Generation Z’s focus on experiences and human connections, rather than luxury status symbols, has implications for real estate too…
Generation Z spells trouble for brands relying on Chinese tourists
In a reversal of the more materialistic tendencies of their parents, almost 95 percent of Chinese Generation Z consumers say it is essential for brands to be sustainable and environmentally conscious, according to a report by RTG Consulting.
The continued growth of China over the next several years will ensure that its consumers remain prime targets for brands for the foreseeable future, as even a slowed China exceeds the growth rate of western nations. As a result, brands will need to make a connection to this group, the first born in a fully modern China, in the interest of long-term success.
“We have noticed that the meaning of success is being redefined where career and financial achievement are no longer the main drivers,” said Marc-Oliver Arnold, head of research and business consulting divisions at RTG Consulting Group. “Our research shows that more than 62 percent of Gen Z already believe that ‘success no longer means financial wealth’; instead, there is an emerging shift in mindset where it is more about how you live your life that matters.
“Not only does this mean they want to live a multi-faceted and enriching lifestyle, but that they also see the value in taking responsibility for caring for the world and their environment,” he said. “This awakening fuels this generation’s desire to be mindful of the present moment and rediscover the meaning of happiness in daily experiences.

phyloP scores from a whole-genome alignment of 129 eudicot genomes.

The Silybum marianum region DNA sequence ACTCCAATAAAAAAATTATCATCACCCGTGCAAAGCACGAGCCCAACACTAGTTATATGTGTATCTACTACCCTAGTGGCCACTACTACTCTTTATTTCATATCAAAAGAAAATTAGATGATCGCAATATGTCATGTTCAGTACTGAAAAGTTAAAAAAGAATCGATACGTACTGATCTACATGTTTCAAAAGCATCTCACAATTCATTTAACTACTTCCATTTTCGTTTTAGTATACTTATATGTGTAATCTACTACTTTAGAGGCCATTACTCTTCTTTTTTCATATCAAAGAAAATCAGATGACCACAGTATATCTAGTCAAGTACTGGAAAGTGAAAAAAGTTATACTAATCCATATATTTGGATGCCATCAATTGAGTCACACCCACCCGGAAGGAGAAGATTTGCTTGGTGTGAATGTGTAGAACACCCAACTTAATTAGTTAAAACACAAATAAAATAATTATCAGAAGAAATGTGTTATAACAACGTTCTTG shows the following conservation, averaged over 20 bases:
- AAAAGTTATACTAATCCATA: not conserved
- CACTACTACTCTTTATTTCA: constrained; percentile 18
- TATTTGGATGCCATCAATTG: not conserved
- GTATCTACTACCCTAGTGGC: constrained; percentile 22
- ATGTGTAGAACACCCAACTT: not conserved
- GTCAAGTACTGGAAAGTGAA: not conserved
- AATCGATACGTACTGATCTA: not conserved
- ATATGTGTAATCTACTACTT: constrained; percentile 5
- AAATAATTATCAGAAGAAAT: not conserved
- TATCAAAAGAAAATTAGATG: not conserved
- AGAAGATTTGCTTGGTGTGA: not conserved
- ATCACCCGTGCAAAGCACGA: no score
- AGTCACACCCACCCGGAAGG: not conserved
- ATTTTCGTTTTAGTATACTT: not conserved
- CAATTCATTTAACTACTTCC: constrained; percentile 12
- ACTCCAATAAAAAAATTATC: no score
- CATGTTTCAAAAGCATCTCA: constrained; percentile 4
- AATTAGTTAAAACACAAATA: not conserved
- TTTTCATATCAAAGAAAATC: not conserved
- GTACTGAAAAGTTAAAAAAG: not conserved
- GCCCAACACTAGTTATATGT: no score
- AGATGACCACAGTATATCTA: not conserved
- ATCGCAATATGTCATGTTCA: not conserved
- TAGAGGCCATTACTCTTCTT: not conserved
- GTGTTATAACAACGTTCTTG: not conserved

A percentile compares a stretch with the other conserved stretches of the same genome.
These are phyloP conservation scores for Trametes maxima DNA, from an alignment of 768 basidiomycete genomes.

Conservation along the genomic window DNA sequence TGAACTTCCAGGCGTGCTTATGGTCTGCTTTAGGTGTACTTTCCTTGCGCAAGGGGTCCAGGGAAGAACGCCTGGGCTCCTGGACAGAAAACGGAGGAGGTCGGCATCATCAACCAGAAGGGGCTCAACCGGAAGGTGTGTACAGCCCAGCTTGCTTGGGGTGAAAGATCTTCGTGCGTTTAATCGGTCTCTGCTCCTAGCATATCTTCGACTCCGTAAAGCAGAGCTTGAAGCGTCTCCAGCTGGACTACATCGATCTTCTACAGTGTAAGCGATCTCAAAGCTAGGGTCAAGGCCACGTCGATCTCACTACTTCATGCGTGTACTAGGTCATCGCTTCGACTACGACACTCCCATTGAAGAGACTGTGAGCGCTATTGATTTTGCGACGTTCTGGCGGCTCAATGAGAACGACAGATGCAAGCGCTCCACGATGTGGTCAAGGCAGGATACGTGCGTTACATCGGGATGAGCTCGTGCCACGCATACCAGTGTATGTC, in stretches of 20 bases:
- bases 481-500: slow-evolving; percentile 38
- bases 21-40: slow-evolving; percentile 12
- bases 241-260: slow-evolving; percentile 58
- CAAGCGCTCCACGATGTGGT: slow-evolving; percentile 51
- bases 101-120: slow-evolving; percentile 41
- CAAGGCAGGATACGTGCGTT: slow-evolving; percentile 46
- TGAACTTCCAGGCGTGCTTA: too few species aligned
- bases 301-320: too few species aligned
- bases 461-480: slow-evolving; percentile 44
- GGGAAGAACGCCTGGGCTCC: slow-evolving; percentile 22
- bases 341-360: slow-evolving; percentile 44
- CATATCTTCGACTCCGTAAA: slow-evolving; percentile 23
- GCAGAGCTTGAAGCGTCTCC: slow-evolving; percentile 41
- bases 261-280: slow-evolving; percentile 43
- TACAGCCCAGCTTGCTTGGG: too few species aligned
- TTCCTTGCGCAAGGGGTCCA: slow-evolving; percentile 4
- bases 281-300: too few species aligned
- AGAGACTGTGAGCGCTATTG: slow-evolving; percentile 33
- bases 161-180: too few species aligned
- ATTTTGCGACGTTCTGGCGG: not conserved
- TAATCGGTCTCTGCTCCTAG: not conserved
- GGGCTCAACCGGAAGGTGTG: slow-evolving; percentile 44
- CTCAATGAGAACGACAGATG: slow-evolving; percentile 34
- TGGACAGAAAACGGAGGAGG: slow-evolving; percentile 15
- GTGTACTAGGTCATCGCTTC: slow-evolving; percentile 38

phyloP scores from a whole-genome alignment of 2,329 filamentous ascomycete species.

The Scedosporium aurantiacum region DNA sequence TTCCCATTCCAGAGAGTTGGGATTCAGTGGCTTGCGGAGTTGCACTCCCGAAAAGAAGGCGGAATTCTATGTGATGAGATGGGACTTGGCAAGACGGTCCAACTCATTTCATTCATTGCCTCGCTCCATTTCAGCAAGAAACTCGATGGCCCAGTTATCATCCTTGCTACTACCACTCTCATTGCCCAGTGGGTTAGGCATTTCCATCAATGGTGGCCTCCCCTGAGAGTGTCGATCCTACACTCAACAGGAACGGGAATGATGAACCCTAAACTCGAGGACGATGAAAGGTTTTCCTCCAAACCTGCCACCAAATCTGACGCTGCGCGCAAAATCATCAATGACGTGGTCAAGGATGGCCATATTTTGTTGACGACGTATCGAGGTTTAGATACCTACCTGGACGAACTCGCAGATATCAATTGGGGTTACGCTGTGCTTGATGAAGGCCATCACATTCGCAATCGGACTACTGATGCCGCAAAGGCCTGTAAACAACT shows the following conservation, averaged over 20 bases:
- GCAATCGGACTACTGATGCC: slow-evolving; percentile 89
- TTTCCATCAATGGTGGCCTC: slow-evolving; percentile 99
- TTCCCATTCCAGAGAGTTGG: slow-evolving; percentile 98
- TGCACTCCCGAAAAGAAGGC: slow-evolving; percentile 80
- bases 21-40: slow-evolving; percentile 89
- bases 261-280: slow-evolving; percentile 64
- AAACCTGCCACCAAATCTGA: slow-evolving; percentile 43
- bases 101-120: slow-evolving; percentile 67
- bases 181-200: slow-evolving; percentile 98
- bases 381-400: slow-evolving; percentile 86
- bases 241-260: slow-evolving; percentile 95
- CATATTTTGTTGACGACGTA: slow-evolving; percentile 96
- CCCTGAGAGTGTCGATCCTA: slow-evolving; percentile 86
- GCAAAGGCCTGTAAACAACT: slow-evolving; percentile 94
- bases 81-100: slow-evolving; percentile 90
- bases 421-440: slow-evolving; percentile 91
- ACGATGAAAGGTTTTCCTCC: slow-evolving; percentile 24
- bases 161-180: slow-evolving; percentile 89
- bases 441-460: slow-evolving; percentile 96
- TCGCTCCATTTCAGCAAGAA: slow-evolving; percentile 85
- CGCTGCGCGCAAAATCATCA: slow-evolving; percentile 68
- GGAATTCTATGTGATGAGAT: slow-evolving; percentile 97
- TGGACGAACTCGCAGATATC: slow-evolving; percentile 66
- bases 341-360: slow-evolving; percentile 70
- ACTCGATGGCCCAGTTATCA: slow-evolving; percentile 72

“In fact, two out of three emphasized that their expectations of brands today is to ‘build genuine human connections.’ Hence, it is evident that luxury will no longer be defined by superior materials goods, but instead experiences that empower this generation in their pursuit for self-expression and elevation.”
For the report, RTG gathered survey data from 1,000 Gen Z members and had in-depth conversations with 30. Additionally, patterns of behavior and sociocultural movements were observed to further supplement the data and provide a macro-view to complement the qualitative interviews.
As millennials have begun to accrue wealth, they are now the target market for many brands, which recognize that making the connection could sustain several decades of good business. However, the potential of the subsequent generation, particularly in booming market such as China, is enormous.
Additionally, the present reliance on Chinese tourists, a result of the country’s enormous population and booming economy as well as laws, taxes and limitations of distribution that raise the price of luxury goods in the country, means brands must be equipped to reach these consumers when their behaviors and desires change.
While Chinese millennials are heavy travelers and see luxury items as status symbols, tomorrow’s Chinese consumer will more closely resemble today’s western youth, a worldly, socially conscious consumer with alternate definitions of success.
Good news for brands is that many of the techniques currently being used to court millennials, namely emphasizing sustainable measures, will prove effective on China’s Gen Z. Brands that have not yet begun to prioritize sustainability and reduce their carbon footprint and have instead banked on a globalizing economy and/or Chinese tourists will only be more pressed to adapt as time goes on.
Although environmental concerns are the largest marker of China’s Gen Z consumers, it is far from the only one. Barely a quarter of these consumers object to same-sex marriages, an opinion that is at first glance divorced from consumer culture but is in fact important to note for marketing materials, which still overwhelmingly suggest heterosexual couplings.
While “word of mouth” was and remains the best form of advertising a brand can hope for, the phrase is quickly becoming an anachronism. Only 10 percent of consumers surveyed spend more time interacting offline than online with friends.
Marketers are already going after consumers on social media, but proficiency with the various platforms and a quick adoption rate will be crucial moving forward. With interaction moving online, brands will need to find ways to generate buzz in an organic an unobtrusive way even more so than they do today.